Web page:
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Q&A Session with Betty White

Mike Vicic - April 28, 2010


TV Tango just took part in a Q&A session with Betty White, who will host SATURDAY NIGHT LIVE on May 8 on NBC.  Betty took some time to talk about performing on live TV, THE GOLDEN GIRLS, and her love of animals. Enjoy the entire conversation from that conference call.


Question: Since you and Sandra Bullock are close, can I get your reaction to her filing for divorce?

Betty White: I love her dearly. And her personal life is her business. Not certainly mine and not anybody else's.

Q: When's the last time you dealt with live television?


BW: Well, I grew up in live television. That's no problem. I was on five-and-a-half hours a day six days a week for four years when I started my career in Los Angeles. I love live television.

Q: Would you be in favor of a GOLDEN GIRLS remake at some point? Who should play Rose?


BW: Oh, isn't that funny. Well, Mae West is gone. I've really never given it any thought, but it's an interesting question and I'll brood on it. And I'll try to come up with somebody, but I can't right off the top of my head. It'd be good for the writers. Let's face it, GOLDEN GIRLS and all of the hit shows go back to the threshold of the writers. We can't do it unless it's on the page.

Q: Is there any sketch or subject that SNL ran by you that you didn't want to do?

BW: I haven't any idea about what I'm going to be doing. All I know is that I have veto power if it's something I really don't want to be doing. They promised me I wouldn't have to do any nudity.

Q: Can we expect a beer pong rematch with Jimmy Fallon?


BW: I'm dying for a rematch. I almost had him and then at the very last minute, he not only beat me but he drank my beer.

Q: Since it's the Mothers Day special and last year SNL did Mother Lover, do you have any ideas for a digital short?

BW: No. I think I'm going to leave everything up to them and follow their lead.

Q: Are you doing anything to prepare yourself physically to host a late-night show?

BW: I'm a stay-up-later and get-up-earlier. If I get four, five good hours a night, that's all the sleep I need. I'm blessed with good energy thanks to good health; so the physical part of SNL doesn't worry me at all. It's hoping I can do justice to all the other great people who are there.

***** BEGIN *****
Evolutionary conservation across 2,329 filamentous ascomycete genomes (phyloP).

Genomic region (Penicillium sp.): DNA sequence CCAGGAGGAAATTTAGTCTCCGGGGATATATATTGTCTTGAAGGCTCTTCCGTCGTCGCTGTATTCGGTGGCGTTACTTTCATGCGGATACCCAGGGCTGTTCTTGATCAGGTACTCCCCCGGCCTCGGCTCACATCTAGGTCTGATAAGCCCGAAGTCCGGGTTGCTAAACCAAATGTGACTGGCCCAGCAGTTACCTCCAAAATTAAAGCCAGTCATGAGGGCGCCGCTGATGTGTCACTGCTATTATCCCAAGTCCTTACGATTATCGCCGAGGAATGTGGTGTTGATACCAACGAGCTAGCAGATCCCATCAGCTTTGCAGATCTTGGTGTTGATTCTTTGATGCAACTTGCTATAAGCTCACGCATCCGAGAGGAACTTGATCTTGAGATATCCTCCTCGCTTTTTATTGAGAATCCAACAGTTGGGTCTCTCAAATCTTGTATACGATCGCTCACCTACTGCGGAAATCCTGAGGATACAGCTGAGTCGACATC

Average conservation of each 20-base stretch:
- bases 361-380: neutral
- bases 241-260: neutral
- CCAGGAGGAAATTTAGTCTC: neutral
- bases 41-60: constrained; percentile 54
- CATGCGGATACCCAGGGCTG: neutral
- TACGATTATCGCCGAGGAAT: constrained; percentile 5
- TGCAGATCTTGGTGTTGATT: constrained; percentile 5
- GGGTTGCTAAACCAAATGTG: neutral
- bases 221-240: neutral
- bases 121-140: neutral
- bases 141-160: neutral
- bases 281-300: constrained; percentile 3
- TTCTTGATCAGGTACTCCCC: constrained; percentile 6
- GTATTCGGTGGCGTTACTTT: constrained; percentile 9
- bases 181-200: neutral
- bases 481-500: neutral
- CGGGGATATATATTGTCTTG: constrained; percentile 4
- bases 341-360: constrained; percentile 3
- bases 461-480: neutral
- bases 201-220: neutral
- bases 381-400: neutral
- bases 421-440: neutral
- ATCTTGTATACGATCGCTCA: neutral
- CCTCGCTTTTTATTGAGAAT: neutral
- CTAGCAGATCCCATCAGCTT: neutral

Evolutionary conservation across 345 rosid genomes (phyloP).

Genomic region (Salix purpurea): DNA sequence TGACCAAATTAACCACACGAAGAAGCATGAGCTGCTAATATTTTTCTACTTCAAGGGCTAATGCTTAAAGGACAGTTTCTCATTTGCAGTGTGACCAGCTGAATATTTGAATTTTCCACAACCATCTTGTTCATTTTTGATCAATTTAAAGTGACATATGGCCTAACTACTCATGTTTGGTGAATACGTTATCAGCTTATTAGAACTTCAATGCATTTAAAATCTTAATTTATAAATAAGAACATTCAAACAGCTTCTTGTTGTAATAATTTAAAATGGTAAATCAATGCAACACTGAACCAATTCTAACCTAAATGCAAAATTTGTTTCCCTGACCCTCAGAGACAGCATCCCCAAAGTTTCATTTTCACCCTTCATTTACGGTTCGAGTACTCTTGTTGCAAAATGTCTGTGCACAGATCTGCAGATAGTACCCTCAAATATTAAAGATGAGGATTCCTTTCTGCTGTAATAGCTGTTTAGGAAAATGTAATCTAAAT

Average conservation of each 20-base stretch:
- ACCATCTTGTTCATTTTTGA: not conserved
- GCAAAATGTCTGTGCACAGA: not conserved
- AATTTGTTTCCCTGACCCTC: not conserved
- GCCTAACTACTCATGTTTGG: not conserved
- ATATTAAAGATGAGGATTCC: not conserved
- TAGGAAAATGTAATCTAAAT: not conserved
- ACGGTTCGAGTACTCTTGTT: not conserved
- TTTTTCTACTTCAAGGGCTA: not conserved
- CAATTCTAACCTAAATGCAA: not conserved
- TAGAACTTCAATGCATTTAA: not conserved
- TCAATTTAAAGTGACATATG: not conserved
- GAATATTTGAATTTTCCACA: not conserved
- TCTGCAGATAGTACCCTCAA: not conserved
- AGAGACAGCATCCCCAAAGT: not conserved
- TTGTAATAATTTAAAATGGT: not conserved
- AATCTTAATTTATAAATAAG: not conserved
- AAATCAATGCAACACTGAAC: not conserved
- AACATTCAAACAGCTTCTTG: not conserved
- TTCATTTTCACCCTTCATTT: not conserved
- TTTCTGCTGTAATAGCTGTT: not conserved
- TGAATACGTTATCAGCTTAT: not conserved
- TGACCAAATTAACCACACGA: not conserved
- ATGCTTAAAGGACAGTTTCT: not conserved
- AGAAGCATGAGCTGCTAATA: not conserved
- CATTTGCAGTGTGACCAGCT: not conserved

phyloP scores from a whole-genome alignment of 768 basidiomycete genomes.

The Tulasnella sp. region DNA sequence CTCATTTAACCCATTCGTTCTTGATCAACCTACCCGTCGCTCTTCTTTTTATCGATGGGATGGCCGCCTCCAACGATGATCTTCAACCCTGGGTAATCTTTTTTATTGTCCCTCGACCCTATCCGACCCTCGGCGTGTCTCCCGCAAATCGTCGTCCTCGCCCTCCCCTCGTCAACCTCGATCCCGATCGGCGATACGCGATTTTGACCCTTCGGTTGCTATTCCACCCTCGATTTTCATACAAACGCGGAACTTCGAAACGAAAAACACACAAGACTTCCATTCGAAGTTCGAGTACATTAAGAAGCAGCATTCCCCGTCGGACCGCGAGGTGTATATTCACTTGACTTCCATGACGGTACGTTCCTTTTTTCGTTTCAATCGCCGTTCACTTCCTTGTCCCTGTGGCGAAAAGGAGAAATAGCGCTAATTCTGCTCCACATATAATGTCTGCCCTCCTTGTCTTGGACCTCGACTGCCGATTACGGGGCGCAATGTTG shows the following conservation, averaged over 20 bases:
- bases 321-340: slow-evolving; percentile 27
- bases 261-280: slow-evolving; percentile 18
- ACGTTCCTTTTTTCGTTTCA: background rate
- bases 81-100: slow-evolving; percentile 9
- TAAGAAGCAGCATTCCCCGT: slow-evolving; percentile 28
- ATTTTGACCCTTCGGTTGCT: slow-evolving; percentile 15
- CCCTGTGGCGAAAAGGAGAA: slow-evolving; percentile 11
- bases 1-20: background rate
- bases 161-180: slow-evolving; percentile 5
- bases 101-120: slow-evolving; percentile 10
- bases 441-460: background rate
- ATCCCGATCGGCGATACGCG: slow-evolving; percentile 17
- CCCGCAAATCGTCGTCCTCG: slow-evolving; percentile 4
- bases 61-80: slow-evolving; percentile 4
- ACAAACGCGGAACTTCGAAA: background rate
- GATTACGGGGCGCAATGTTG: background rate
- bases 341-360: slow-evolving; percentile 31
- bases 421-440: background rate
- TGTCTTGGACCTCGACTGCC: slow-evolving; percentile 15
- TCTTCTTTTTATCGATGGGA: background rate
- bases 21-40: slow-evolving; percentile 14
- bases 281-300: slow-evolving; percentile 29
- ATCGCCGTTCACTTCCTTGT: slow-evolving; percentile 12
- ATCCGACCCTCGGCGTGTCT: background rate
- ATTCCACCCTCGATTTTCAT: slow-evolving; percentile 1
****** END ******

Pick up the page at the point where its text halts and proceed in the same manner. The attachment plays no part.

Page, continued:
Q: Will Sue Ann Nivens be in any skits?

BW: I haven't a clue what I'm going to be doing. I haven't met anybody. I haven't heard anything about content. I'm getting a little panicky, but I look forward to maybe sitting down with the writers and hearing what they have in mind.

Q: Who do you miss the most in comedy that you played well with?


BW: Allen Ludden. [laughs] Del Moore goes back to LIFE WITH ELIZABETH. We had the most fun together. We were sort of making it up as we went along.

Q: Are you surprised with the appeal you have with a young audience?

BW: The amazing thing is, and with THE MARY TYLER MOORE SHOW, is some of the kids grew up with me but their parents also grew up with me. And in some cases, their grandparents grew up with me. I just sort of been around as a fixture. When I do a book signing or anything like that. The kids come up and they weren't born when THE MARY TYLER MOORE SHOW as on the air and even when GOLDEN GIRLS was on the air. They hadn't been born yet. That's what comes with good writing. The writing on both of those shows. That's what keeps bringing them back and making it work for any generation. Because it's funny.

Q: How are you feeling? What does non-stop adulation to a person's system?

BW: Well, it's not my system. It blows my mind. I'm blessed with good health, and I'm grateful for it. My energy level is very high. I can't get over at my age what all is going on. All I can do is roll with punches and enjoy it thoroughly and be grateful for it.

Q: Are you a fan of the musical guest, Jay-Z?


BW: I'm thrilled to meet him, and I'm thrilled to hear he's going to be on the show since he's the hottest thing since sliced bread. I will certainly enjoy him. I hope that we get along well. [And, yes, she has listened to his music.]

Q: When and how did you become aware of the Facebook campaign to get you to host SNL?


BW: Well, all of a sudden people would tell me that they saw the Facebook thing and these people joined in. I couldn't believe it. At first, I thought these people were putting me on. But it just came out of left field. I was astounded. I told my agent to please say 'Thank you. I appreciate it, but no thank you.' He said 'You have to do it. If you don't do it, I'll divorce you.' And I love my agent so here I am doing it.

Q: Why do people cast you for characters from Minnesota?

BW: I don't know. I'm not Norwegian, although both the characters lean that way. I'm Danish. I had a Danish grandfather. Maybe geographically close. Let's put it that way.

Q: Why did your agent say he would divorce you if you didn't host SNL?

BW: Well, at my age -- I'm an old broad -- at my age to be invited to do a show as current and choice as SNL, he thought it would be a wonderful opportunity to enjoy a different direction to go in. I said "I'd rather watch it that do it." He said "No. No. No." I trust his judgement. He's done a wonderful job for me; so here I am. Gonna do it and scared to death.